Hot Flash Remedy report

Hot Flash Remedy report

Heres what youll discover in The Hot Flash Remedy report: The herb from central Asia that can stop hot flashes in one week! (page 17) How your brain gets tricked into firing up the furnace and how to recalibrate it. (page 6) 7 lifestyle factors that increase your odds of suffering from hot flashes. (page 19) 9 food items that bring hot flashes on fast and furious! (page 10) The bean that actually makes hot flashes non-existent for women in other countries. (page 12) The secret ingredient in your fruit bowl that extinguishes the flame. (page 17) Why 6 meals a day are better than 3 and eating more often wont make you gain weight! (page 10) How common wildflowers hold the key to shutting down hot flashes. (page 16)

Hot Flash Remedy report Summary

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Highly Recommended

The writer has done a thorough research even about the obscure and minor details related to the subject area. And also facts weren’t just dumped, but presented in an interesting manner.

As a whole, this ebook contains everything you need to know about this subject. I would recommend it as a guide for beginners as well as experts and everyone in between.

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Phytoestrogens in the Human Diet

Genistein has been promoted as a possible preventive treatment or therapy for several diseases and conditions. There are claims that it reduces hot flashes associated with menopause, that it can prevent or delay the onset of osteoporosis in post-menopausal women, and that it can lower blood cholesterol levels. In each instance the potential effectiveness of genistein would be attributable to its acting as an estrogen replacement in older women, in whom the level of estradiol is naturally low. Genistein may also be effective in the treatment of certain breast cancers that require estrogen in order to grow. In this case it is theorized that the genistein, with weak estrogen activity, acts to reduce cancer growth by competing with the more potent estradiol for the estrogen receptor.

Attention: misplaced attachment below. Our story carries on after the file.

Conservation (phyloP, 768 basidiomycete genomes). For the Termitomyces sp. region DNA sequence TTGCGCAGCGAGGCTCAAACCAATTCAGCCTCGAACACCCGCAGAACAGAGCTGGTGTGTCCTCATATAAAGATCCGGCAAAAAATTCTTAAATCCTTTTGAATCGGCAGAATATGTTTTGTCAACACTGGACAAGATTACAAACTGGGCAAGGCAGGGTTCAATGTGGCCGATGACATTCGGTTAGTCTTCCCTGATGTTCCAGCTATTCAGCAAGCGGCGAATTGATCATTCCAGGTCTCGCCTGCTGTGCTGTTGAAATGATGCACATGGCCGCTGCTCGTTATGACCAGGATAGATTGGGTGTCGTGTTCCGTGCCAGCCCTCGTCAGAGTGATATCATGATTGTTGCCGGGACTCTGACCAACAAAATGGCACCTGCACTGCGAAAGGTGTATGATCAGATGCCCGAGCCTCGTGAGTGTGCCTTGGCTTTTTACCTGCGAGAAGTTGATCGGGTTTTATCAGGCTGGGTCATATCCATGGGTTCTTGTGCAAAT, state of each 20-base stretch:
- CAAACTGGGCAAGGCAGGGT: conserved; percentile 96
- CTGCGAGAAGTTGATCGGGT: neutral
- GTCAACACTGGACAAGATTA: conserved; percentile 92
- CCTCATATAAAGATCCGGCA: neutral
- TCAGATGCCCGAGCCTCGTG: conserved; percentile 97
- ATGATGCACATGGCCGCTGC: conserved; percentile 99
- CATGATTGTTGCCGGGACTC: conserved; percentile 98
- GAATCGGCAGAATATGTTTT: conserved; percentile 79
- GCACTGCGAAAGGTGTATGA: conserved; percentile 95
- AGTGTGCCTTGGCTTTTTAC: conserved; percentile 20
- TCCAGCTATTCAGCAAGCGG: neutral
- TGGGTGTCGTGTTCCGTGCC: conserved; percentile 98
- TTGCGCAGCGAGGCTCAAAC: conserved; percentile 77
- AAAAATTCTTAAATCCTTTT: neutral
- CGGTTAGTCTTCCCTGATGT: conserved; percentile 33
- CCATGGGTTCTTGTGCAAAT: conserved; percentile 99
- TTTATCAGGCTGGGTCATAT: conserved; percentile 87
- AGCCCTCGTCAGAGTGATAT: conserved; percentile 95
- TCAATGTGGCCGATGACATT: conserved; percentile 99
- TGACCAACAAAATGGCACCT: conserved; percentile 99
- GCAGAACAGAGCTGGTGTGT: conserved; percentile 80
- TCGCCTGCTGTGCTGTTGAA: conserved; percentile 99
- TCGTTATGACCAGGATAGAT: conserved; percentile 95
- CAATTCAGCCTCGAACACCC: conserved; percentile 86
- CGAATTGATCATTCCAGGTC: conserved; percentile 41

Protocol For Treatment And Followup

New hormone deficiency or deficiencies are identified by obtaining a thorough clinical history and physical examination and measurement of appropriate hormone concentrations. Fatigue, weight gain, decreased mental alertness, and constipation suggest hypothyroidism. Fatigue, orthostatic symptoms, diminished appetite, and weight loss suggest adrenal insufficiency. A decrease in libido or erectile dysfunction suggests hypogonadism in men and a change in menses (irregular menses, amenorrhea), diminished libido, or hot flashes suggest gonadal failure in women. The symptoms of GH deficiency overlap with other hormone deficiencies and include fatigue, decreased exercise tolerance, increase in abdominal adiposity, and diminished sense of well-being. Appropriate hormone studies include measurement of serum thyroxine (or free thyrox-ine, free T4), early morning cortisol, testosterone (men), and estradiol (women). Measurement of serum thyroid-stimulating hormone (TSH) is not helpful and may be...

Menopause

Menopause is the cessation of monthly menstrual cycles. This generally occurs between the ages of 45 and 55 years. Levels of reproductive hormones decline, and egg cells in the ovaries gradually degenerate. Some women experience unpleasant symptoms, such as hot flashes, headaches, insomnia, mood swings, and urinary problems. There is also some atrophy of the reproductive tract with vaginal dryness. Most importantly, decline in estrogen is associated with weakening of the bones (osteoporosis).

Phytooestrogens

Phyto-oestrogen (phytoestrogen) is a term applied to non-steroidal plant materials displaying oestrogenic properties. Pre-eminent amongst these are isoflavonoids. These planar molecules mimic the shape and polarity of the steroid hormone estradiol (see page 279), and are able to bind to an oestrogen receptor, though their activity is less than that of estradiol. In some tissues, they stimulate an oestrogenic response, whilst in others they can antagonize the effect of oestrogens. Such materials taken as part of the diet therefore influence overall oestrogenic activity in the body by adding their effects to normal levels of steroidal oestrogens (see page 282). Foods rich in isoflavonoids are valuable in countering some of the side-effects of the menopause in women, such as hot flushes, tiredness, and mood swings. In addition, there is mounting evidence that phyto-oestrogens also provide a range of other beneficial effects, helping to prevent heart attacks and other cardiovascular...